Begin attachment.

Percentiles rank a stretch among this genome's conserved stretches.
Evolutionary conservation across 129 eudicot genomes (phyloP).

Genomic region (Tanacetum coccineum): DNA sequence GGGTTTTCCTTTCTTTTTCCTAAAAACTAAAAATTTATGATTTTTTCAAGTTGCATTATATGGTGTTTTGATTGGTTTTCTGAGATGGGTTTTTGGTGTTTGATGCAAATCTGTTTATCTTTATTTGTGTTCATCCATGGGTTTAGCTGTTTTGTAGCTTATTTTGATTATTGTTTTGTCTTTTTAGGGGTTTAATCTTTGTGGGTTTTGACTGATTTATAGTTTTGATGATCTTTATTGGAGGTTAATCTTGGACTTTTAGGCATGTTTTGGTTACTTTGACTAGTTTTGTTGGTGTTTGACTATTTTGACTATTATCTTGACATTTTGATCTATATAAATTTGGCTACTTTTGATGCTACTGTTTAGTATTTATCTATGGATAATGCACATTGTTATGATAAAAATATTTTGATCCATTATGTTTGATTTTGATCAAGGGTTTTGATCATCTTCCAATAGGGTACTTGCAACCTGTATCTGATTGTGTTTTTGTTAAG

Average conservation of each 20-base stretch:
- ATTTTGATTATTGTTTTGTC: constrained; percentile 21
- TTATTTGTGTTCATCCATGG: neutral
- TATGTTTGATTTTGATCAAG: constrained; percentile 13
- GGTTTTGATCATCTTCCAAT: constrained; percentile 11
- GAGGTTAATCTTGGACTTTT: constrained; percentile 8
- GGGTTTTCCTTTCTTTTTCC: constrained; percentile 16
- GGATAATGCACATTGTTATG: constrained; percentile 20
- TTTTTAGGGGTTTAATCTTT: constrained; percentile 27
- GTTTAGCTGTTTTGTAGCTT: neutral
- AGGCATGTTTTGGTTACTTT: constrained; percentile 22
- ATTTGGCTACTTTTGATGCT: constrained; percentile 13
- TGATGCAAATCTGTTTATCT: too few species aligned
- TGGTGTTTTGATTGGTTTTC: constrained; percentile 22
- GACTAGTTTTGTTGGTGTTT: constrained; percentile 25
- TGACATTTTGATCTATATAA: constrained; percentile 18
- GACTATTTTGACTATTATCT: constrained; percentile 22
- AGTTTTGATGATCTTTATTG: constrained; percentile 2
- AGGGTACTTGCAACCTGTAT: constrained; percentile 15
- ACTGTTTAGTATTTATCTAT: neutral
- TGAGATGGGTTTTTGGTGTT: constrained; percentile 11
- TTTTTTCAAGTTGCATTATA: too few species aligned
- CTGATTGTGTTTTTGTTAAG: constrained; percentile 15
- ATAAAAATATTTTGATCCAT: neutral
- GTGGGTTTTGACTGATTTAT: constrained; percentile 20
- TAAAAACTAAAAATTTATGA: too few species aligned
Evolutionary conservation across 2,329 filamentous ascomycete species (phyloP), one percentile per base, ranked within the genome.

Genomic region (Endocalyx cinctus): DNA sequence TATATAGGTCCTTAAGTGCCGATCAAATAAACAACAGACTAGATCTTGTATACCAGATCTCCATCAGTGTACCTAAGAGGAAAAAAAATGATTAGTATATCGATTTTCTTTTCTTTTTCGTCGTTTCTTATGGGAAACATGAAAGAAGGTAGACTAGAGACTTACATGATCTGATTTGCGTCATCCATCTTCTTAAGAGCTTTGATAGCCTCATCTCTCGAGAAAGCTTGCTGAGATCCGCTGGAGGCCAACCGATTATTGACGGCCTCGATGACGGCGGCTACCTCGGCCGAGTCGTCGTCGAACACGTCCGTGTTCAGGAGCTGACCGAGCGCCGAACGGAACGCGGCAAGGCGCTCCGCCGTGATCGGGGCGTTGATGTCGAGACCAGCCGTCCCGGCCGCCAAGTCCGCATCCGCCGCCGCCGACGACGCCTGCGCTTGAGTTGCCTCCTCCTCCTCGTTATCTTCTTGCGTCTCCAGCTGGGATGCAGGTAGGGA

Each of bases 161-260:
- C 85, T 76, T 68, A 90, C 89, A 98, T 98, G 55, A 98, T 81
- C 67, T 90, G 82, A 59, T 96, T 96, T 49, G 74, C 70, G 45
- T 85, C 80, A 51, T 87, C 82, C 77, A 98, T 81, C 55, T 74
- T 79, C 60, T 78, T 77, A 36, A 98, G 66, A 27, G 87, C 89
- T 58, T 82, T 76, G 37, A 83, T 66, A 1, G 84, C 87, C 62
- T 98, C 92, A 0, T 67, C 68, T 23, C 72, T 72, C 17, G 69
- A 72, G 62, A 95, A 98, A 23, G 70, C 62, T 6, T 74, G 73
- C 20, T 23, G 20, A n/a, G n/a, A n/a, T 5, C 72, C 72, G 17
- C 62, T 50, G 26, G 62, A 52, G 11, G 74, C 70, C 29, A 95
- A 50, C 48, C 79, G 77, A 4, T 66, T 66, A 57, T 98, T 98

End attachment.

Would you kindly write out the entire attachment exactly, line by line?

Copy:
Percentiles rank a stretch among this genome's conserved stretches.
Evolutionary conservation across 129 eudicot genomes (phyloP).

Genomic region (Tanacetum coccineum): DNA sequence GGGTTTTCCTTTCTTTTTCCTAAAAACTAAAAATTTATGATTTTTTCAAGTTGCATTATATGGTGTTTTGATTGGTTTTCTGAGATGGGTTTTTGGTGTTTGATGCAAATCTGTTTATCTTTATTTGTGTTCATCCATGGGTTTAGCTGTTTTGTAGCTTATTTTGATTATTGTTTTGTCTTTTTAGGGGTTTAATCTTTGTGGGTTTTGACTGATTTATAGTTTTGATGATCTTTATTGGAGGTTAATCTTGGACTTTTAGGCATGTTTTGGTTACTTTGACTAGTTTTGTTGGTGTTTGACTATTTTGACTATTATCTTGACATTTTGATCTATATAAATTTGGCTACTTTTGATGCTACTGTTTAGTATTTATCTATGGATAATGCACATTGTTATGATAAAAATATTTTGATCCATTATGTTTGATTTTGATCAAGGGTTTTGATCATCTTCCAATAGGGTACTTGCAACCTGTATCTGATTGTGTTTTTGTTAAG

Average conservation of each 20-base stretch:
- ATTTTGATTATTGTTTTGTC: constrained; percentile 21
- TTATTTGTGTTCATCCATGG: neutral
- TATGTTTGATTTTGATCAAG: constrained; percentile 13
- GGTTTTGATCATCTTCCAAT: constrained; percentile 11
- GAGGTTAATCTTGGACTTTT: constrained; percentile 8
- GGGTTTTCCTTTCTTTTTCC: constrained; percentile 16
- GGATAATGCACATTGTTATG: constrained; percentile 20
- TTTTTAGGGGTTTAATCTTT: constrained; percentile 27
- GTTTAGCTGTTTTGTAGCTT: neutral
- AGGCATGTTTTGGTTACTTT: constrained; percentile 22
- ATTTGGCTACTTTTGATGCT: constrained; percentile 13
- TGATGCAAATCTGTTTATCT: too few species aligned
- TGGTGTTTTGATTGGTTTTC: constrained; percentile 22
- GACTAGTTTTGTTGGTGTTT: constrained; percentile 25
- TGACATTTTGATCTATATAA: constrained; percentile 18
- GACTATTTTGACTATTATCT: constrained; percentile 22
- AGTTTTGATGATCTTTATTG: constrained; percentile 2
- AGGGTACTTGCAACCTGTAT: constrained; percentile 15
- ACTGTTTAGTATTTATCTAT: neutral
- TGAGATGGGTTTTTGGTGTT: constrained; percentile 11
- TTTTTTCAAGTTGCATTATA: too few species aligned
- CTGATTGTGTTTTTGTTAAG: constrained; percentile 15
- ATAAAAATATTTTGATCCAT: neutral
- GTGGGTTTTGACTGATTTAT: constrained; percentile 20
- TAAAAACTAAAAATTTATGA: too few species aligned
Evolutionary conservation across 2,329 filamentous ascomycete species (phyloP), one percentile per base, ranked within the genome.

Genomic region (Endocalyx cinctus): DNA sequence TATATAGGTCCTTAAGTGCCGATCAAATAAACAACAGACTAGATCTTGTATACCAGATCTCCATCAGTGTACCTAAGAGGAAAAAAAATGATTAGTATATCGATTTTCTTTTCTTTTTCGTCGTTTCTTATGGGAAACATGAAAGAAGGTAGACTAGAGACTTACATGATCTGATTTGCGTCATCCATCTTCTTAAGAGCTTTGATAGCCTCATCTCTCGAGAAAGCTTGCTGAGATCCGCTGGAGGCCAACCGATTATTGACGGCCTCGATGACGGCGGCTACCTCGGCCGAGTCGTCGTCGAACACGTCCGTGTTCAGGAGCTGACCGAGCGCCGAACGGAACGCGGCAAGGCGCTCCGCCGTGATCGGGGCGTTGATGTCGAGACCAGCCGTCCCGGCCGCCAAGTCCGCATCCGCCGCCGCCGACGACGCCTGCGCTTGAGTTGCCTCCTCCTCCTCGTTATCTTCTTGCGTCTCCAGCTGGGATGCAGGTAGGGA

Each of bases 161-260:
- C 85, T 76, T 68, A 90, C 89, A 98, T 98, G 55, A 98, T 81
- C 67, T 90, G 82, A 59, T 96, T 96, T 49, G 74, C 70, G 45
- T 85, C 80, A 51, T 87, C 82, C 77, A 98, T 81, C 55, T 74
- T 79, C 60, T 78, T 77, A 36, A 98, G 66, A 27, G 87, C 89
- T 58, T 82, T 76, G 37, A 83, T 66, A 1, G 84, C 87, C 62
- T 98, C 92, A 0, T 67, C 68, T 23, C 72, T 72, C 17, G 69
- A 72, G 62, A 95, A 98, A 23, G 70, C 62, T 6, T 74, G 73
- C 20, T 23, G 20, A n/a, G n/a, A n/a, T 5, C 72, C 72, G 17
- C 62, T 50, G 26, G 62, A 52, G 11, G 74, C 70, C 29, A 95
- A 50, C 48, C 79, G 77, A 4, T 66, T 66, A 57, T 98, T 98